In 2006 Luz María Sánchez used a lone statistic from 2004 – 2487, the number of bodies found dead throughout the border region of the U.S. and Mexico – to create a sound-based art installation for the San Antonio Artpace (now available as an online exhibit). The museum invited audiences to sit in sparsely furnished rooms with strategically placed speakers in order to experience the exhibition. The online access, however; makes certain the exhibit travels beyond the geographical boundaries of Texas, bellowing from the private devices of laptops. Seemingly simple, the crux of the project involves the artist stating each of the 2487 names. Its complexity, as mentioned below, lies in the actual organization of the names. The voice of Luz María Sánchez within this artistic expression reminds us, as Brandon LaBelle states, that sound “leaves a body and enters others” and is never merely a “private affair.” The use of sound forces spectators to listen closely to a statistic and in doing so, directs attention towards the parts of the sum.
The topic of immigration has become a staple of news network channels. Its somewhat mundane presence has served to lump immigrants together into one sound bite: “them” sapping social services; “them” taking away our jobs; or “them” having those anchor babies. The reporting of immigrants as a block serves to dehumanize and delegitimize intentions of family reunification held by many immigrants. Indirectly, “2487” tackles the verbal “them” head on.
Buried within discussions of immigration policy and arguments for increased border enforcement on the U.S./Mexico border are the statistics of those who have died crossing the treacherous dry desert. A series of shifts in immigration policy and increasingly anti-immigrant public sentiment have produced record setting budgets that intensified efforts to beef up border control. The once urban points of crossing in Tijuana or Juarez are now heavily discouraged; the visual yellow and black warning of a family running an insignia of those times. Many immigrants take greater risks as they walk through the Sonoran desert in southern Arizona, now considered the busiest gateway for immigrants where temperatures easily mount well into the 100s.
Within 2487, it is not merely the statistic that serves to astound, it’s the ingenuous yet powerful act of listening to the full name of each body that can engulf the listener.
José Salomon López
Francisco Torres Santiago
Leticia Torres Solis
Enrique Soto Pacheco
Guadalupe Valdez Sandoval
Antonio Sánchez Morales
Juan Antonio Sánchez Reyes
Narrated by the artist herself, each name is voiced individually with a dignified, strong tenor. The text itself – the names – mark this sound piece as solemn. It’s as if one is listening to an obituary read out loud, a roll call with no response, or – a tradition many Latinos identify with – a rosary in honor of the dead. Despite studies that explain a Latina’s public wail as a sign of pain and grief, this piece in its parallel focus of honoring the dead stands out as the artist’s female voice never quivers, trembles, or abandons its strength. In naming each person, listeners may not necessarily focus on their death – represented numerically in 2487 – but may also find themselves imagining their risk as they hear each name. Under the website’s database tab, lies a detailed chart of each name, the location of their body, presumable age, known origin, and the cause of death. Many of the columns are listed with a tag of “unknown” or left blank except for their names.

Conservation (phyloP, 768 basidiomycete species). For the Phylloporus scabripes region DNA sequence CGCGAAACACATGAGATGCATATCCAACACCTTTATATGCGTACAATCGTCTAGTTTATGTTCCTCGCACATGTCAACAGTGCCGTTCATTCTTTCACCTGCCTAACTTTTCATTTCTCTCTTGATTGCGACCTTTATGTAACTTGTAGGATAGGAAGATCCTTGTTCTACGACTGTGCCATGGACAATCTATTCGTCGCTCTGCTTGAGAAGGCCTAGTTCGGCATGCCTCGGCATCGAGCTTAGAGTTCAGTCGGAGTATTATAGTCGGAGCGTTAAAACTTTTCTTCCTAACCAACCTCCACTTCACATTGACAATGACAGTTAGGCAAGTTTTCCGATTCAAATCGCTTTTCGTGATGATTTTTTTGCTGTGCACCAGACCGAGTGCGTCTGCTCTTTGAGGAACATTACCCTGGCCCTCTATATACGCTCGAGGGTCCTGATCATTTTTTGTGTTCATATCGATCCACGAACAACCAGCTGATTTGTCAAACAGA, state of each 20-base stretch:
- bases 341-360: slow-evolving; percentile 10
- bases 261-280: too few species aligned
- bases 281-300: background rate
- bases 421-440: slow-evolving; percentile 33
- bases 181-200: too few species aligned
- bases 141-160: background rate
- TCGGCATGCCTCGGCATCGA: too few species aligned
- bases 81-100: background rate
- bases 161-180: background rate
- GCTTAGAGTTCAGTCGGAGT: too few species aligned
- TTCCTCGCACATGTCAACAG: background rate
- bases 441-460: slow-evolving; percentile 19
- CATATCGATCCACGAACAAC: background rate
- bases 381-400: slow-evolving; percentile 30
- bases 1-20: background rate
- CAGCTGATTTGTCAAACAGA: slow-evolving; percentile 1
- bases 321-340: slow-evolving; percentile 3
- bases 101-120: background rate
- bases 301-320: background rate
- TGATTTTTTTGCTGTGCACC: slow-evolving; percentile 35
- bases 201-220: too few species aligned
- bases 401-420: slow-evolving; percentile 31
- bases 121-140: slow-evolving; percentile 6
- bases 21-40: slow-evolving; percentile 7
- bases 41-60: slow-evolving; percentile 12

It’s a forced, almost-awkward, tension-laden, and heavy listening experience. Sánchez makes certain that any semblance of passive listening is disrupted, disturbed, and therefore nearly impossible since the names voiced do not follow a pattern or rhythm. The eight piece sound compilation offers no sense of monotony since it is played continuously and at random. Pauses are sometimes short, long, pensive, and altogether distressing. Names are voiced either in isolation or in an overlapping manner, said to model the “organic patterns of migration itself”; an audible gesture towards the word “diaspora” itself. Because of the deliberate variation of the names, the listener can make out the names of some yet not detect the names of others.
Even as Sánchez gives voice and dignity to a statistic based on dead bodies, the topic of death certainly is not easy to translate. Regina Marchi’s “Day of the Dead in the USA” argues that the public commemoration of death by Latino communities has slowly begun to transform American Culture’s views of death. According to Marchi, Americans tend to be “removed from death” or lack positive modes of relating to those deceased. A popular case in point is the plethora of euphemisms used to characterized death: moved on, no longer with us, watching over us now, passed away. Día de los Muertos or Day of the Dead (on November 1) has become a multicultural method of publically viewing and even embodying death as different communities construct altars, dress as the dead, and openly pay tribute to those who have died. The use of art galleries, the mass media, and community centers have become public venues for these celebrations since their inception by Chicano artists in 1972.
Despite, or (perhaps more precisely) because, honoring the dead is so frequently a visual custom these sonic remembrances are that much more significant. A politicized eulogy for immigrants who have died while crossing the border merits the weight of listening. The 2487 statistic encompasses two thousand and eighty seven bodies and each, according to Luz María Sánchez, had a name that deserves our listening attention.
Dolores Inés Casillas